The NASA shuttles were designed in the 1970s. Their onboard computers have been outpaced by what is available to teenagers in their home video game systems. Their engines and structural features predate the leaps in engineering and material science that have taken place in recent decades. The U.S. has been running on momentum, rather than any new energy or desire. The technology now available to a new entrant like China could close the gap in capabilities very quickly. Indeed, the day before the Shenzhou VII, the FBI arrested Shu Quan-Sheng, Chinese-born physicist in Newport News, Virginia, on charges of illegally exporting space launch technical data and services to China beginning in 2003. Shu Quan-Sheng, a naturalized U.S. citizen, was accused of being part of China's "systematic effort to upgrade their space exploration and satellite technology capabilities by providing technical expertise and foreign technology acquisition," according to an FBI statement.

The stirring vision of giant space stations, commercial shuttle flights and extensive moon bases given to the public in the classic 1968 film 2001: A Space Odyssey has become a sad testimony to three decades of lost opportunities. I have seen this once great American spirit of adventure reborn in China. Attending the Zhuhai airshow in 2004, I was amazed by the displays of how China plans to land on the Moon and exploit its resources, before moving farther into space. I grew up in a confident America animated by similar futuristic thinking, but that drive has faded.

China's manned space program is explicitly military in orientation. Commenting on China's first manned orbital flight in 2003, People's Daily claimed, "Manned spacecraft can carry out missions of reconnaissance and surveillance better and enable the military to deploy, repair and assemble military satellites that could monitor and direct and control military forces on Earth." Though clearly linked to military space projects, NASA is charted as a civilian organization. In many circles, the hope has been that the exploration of space can be done in peaceful ways far different than the exploration of Earth. There are few such illusions in China. Beijing's manned-space program is placed within the General Armament Department. Chinese state-run TV has shown Defense Minister Gen. Cao Gangchuan speaking with Chinese astronauts in orbit, and has identified Cao as head of the space program.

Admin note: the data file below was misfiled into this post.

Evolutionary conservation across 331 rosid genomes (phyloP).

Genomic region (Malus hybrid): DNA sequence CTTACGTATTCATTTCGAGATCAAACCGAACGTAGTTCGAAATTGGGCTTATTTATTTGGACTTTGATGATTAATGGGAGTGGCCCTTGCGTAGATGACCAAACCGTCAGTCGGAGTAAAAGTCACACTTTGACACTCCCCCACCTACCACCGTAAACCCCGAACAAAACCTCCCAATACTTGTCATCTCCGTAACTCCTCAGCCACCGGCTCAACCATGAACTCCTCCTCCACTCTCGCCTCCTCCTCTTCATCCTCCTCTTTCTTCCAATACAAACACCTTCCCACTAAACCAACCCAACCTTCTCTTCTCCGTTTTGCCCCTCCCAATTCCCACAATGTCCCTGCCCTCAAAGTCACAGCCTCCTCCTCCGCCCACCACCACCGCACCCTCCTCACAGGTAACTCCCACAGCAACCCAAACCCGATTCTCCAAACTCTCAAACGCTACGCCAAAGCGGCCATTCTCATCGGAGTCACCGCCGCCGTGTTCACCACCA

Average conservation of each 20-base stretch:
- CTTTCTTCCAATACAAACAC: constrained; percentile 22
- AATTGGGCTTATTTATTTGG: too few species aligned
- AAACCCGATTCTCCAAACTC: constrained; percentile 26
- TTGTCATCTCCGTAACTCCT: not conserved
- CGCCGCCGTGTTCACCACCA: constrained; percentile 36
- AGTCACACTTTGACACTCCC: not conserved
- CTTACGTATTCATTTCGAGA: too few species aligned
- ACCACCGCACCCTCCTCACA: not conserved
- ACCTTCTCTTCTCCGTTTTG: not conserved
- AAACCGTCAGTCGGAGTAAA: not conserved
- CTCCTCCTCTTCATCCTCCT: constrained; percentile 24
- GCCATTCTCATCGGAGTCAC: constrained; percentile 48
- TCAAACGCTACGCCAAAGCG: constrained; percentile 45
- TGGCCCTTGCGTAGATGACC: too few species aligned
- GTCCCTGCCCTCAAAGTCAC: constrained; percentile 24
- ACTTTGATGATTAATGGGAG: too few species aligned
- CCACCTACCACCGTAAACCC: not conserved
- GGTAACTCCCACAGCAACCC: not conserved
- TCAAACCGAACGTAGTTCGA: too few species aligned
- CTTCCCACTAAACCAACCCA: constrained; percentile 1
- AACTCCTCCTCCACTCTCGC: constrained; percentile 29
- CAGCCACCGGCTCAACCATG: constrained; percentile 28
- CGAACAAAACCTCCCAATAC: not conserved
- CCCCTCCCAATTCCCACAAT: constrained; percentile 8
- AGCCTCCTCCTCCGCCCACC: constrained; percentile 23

Gen. Cao came up through China's rapidly expanding military-industrial complex. Prior to becoming Minister of Defense, Cao was director of the General Armament Department, having moved from heading the Commission of Science, Technology and Industry for National Defense (COSTIND) when the departments were reorganized. He had taken over COSTIND after a series of satellite rocket failures, and since then every space launch has been a success. This improvement has been due in large part to the illegal aid given the Chinese missile program by American corporations Hughes Aerospace and Loral, who along with Lockheed-Martin, have provided Beijing with communications satellites and associated technology. In early 2000 the U.S. fined Lockheed $13 million for violating U.S. export control laws in relation to this case. Yet, it was the inadequate investment by the U.S. in its own space program that drove American firms into the arms of China for satellite services. The Long March rockets used to launch satellites, however, are also the basis for Beijing's growing arsenal of nuclear-tipped intercontinental ballistic missiles (ICBM).

Gen. Cao has also been a key link between Chinese and Russian industry. Moscow has sold China an array of advanced weapons in recent years as well as space-related technology. Gen. Cao has continued the work of his COSTIND predecessor, General Ding Henggao, who expressed the central Chinese view that "world competition is essentially about comprehensive national power, and the key is the competition in science and technology." American leaders need to embrace the same principle of comprehensive national power and refocus on the real task of advancing science and industry, rather than allow the U.S. economy to be decimated further by the paper illusions of Wall Street.

FamilySecurityMatters.org Contributing Editor William R. Hawkins is a consultant specializing in defense and trade issues. E-mail him at HawkinsUSA@aol.com.